Criminal Justice Theory and Policy Discussion Chapter

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Criminal Justice Theory and Policy

Prosecution discretion and the constitution

The majority bring out the fact that the prosecutor is trying to abide by the laws that relate to plea-bargaining. If the prosecutor would, by any chance make threats to the accused, then the verdict by the majority would have been unfair to the accused. The defendant, therefore, would have had an unfair trial, which can make him charged unfairly. In my opinion, I agree with the decision by the majority in that they are considering the fact that the prosecutor has the responsibility of trying to convince the defendant to relinquish that he is not guilty. This would set the pace for a trial in which all the evidence against the defendant presented to the court. This sheds light to the case thereby ensuring that the whole story and scenario behind the case becomes apparent (McConville & Mirsky, 2009). The advantage to this, therefore, is that a fair conclusion of the case would present itself. The laws are in favor of the defendant in a case whereby the defendant pleads to a guilty plea and in consideration to this case scenario, the defendant pleads not guilty.Buy full Download Microsoft Word File paper
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Discussion Chapter on Criminal Justice Theory and Policy Assignment

The prosecutor is rather being harsh to the defendant according to the opinion by the majority. The accused turns down the offer by the prosecutor, thereafter, the prosecutor goes ahead with placing charges that are worth to consider as harsh. This brings out a negative impression relating to the decision made by the prosecutor who seems to be a little bit hard to the defendant (McConville & Mirsky, 2009). This is not right when considering the law because the prosecutor should treat the defendant fairly. In the eyes of the law, the defendant is still innocent until found guilty of the charges against him. Alternatively, if the defendant had given in to the offer tabled by the prosecutor, then the charges against him would have been less harsh in comparison to the subjection of an obligatory life incarceration. If that is not the case, then the prosecutor might be up to making his work much simpler by expecting the defendant to agree to the plea-bargaining offered. It is mandatory that the prosecutor let the defendant decide for him or herself whether to plead guilty or not. The prosecutor should not force the defendant to make irrational decisions so that he can simplify his work. This is a selfish act.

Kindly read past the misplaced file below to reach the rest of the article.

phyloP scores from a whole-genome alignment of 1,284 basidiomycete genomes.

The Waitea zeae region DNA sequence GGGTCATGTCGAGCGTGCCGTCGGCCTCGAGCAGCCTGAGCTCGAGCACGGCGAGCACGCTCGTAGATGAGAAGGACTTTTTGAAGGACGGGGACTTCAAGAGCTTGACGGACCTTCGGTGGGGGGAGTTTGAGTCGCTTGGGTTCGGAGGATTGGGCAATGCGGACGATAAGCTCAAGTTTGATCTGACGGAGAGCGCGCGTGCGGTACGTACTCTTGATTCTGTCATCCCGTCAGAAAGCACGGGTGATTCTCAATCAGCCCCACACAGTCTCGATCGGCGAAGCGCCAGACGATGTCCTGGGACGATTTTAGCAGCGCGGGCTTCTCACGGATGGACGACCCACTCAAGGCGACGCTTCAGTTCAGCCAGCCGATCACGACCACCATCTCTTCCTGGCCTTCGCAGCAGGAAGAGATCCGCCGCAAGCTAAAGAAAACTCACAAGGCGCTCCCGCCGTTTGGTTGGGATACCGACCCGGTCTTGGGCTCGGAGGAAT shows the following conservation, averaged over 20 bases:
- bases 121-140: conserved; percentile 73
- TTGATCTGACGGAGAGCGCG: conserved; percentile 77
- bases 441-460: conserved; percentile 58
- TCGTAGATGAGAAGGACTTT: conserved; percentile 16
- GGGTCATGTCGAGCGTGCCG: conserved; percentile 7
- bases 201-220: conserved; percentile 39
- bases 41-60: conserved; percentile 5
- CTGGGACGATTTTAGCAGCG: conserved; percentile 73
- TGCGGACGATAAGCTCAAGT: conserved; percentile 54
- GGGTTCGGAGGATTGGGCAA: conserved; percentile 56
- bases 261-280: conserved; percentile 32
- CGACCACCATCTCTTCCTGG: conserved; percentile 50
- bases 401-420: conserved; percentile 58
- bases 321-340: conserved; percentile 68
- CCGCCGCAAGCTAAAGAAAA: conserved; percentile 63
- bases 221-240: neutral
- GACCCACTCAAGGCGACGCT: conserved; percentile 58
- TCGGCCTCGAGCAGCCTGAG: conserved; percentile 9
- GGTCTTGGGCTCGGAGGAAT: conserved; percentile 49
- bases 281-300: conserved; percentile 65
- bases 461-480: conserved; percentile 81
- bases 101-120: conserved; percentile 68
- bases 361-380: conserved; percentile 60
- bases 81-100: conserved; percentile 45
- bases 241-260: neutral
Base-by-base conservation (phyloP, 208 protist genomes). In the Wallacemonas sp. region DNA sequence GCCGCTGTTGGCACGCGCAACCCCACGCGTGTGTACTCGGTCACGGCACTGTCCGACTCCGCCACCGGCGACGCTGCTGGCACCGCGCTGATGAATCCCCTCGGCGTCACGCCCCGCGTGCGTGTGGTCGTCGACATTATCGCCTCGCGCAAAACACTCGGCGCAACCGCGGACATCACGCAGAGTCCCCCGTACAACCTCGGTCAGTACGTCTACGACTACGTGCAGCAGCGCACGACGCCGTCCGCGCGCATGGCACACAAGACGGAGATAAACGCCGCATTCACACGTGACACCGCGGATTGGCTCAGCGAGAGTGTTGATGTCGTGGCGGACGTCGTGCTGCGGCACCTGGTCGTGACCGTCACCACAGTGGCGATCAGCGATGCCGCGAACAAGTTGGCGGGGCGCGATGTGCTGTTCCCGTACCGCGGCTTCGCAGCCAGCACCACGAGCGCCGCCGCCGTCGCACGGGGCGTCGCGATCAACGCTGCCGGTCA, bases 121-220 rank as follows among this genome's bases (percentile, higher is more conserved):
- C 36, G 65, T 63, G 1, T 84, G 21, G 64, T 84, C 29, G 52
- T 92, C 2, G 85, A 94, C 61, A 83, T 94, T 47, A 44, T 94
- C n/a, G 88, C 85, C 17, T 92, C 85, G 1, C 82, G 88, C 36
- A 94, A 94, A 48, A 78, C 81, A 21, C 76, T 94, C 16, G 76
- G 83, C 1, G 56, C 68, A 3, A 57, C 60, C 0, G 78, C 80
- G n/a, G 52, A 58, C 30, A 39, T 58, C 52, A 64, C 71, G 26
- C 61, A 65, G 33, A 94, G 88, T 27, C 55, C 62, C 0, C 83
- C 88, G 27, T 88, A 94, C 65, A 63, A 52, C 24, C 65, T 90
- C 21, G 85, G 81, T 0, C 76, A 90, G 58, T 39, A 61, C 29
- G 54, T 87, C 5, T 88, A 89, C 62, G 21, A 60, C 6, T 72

The prosecutor has the right of persuading the defendant to agree on the plea-bargaining, but it is unfair that the charges that the defendant gets after dilapidating have to be harsh. It is, however, the defendant's option to make a decision on whether to agree or repudiate the offer tabled by the prosecutor (McConville & Mirsky, 2009). Another reason that supports the opinion by the majority is the fact that the law defies punishment of a person who contravenes what the law consents to like for this case where the prosecutor is obviously trying to present a "give-and-take" situation. A give a take scenario is one where the prosecutor expects the defendant to accept the plea-bargaining in order to lay less harsh punishment to the defendant.

To justify my decision, the court gives the prosecutor power to offer the plea-bargaining deal and try to ensure that the defendant agrees to the plea deal, but it does not allow the placing of harsh charges against the defendant. The prosecutor has to be considerate when making the decision in terms of charges not to be too harsh to the defendant. The court of law disagrees on having punishment to a defendant who declines a plea deal with the prosecutor. The defendant has the freedom to agree or decline the plea-bargaining because it is his right. This is a constitutional right of the defendant. The prosecutor should not at any time force a defendant to agree to his terms.

Factors for policy considerations

Prosecutors evaluate a number of factors in determining what decision to come up with during a pre-trial process. These factors enable the prosecutor makes a valid and… [END OF PREVIEW] . . . READ MORE

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How to Cite "Criminal Justice Theory and Policy" Discussion Chapter in a Bibliography:

APA Style

Criminal Justice Theory and Policy.  (2013, January 30).  Retrieved May 31, 2020, from

MLA Format

"Criminal Justice Theory and Policy."  30 January 2013.  Web.  31 May 2020. <>.

Chicago Style

"Criminal Justice Theory and Policy."  January 30, 2013.  Accessed May 31, 2020.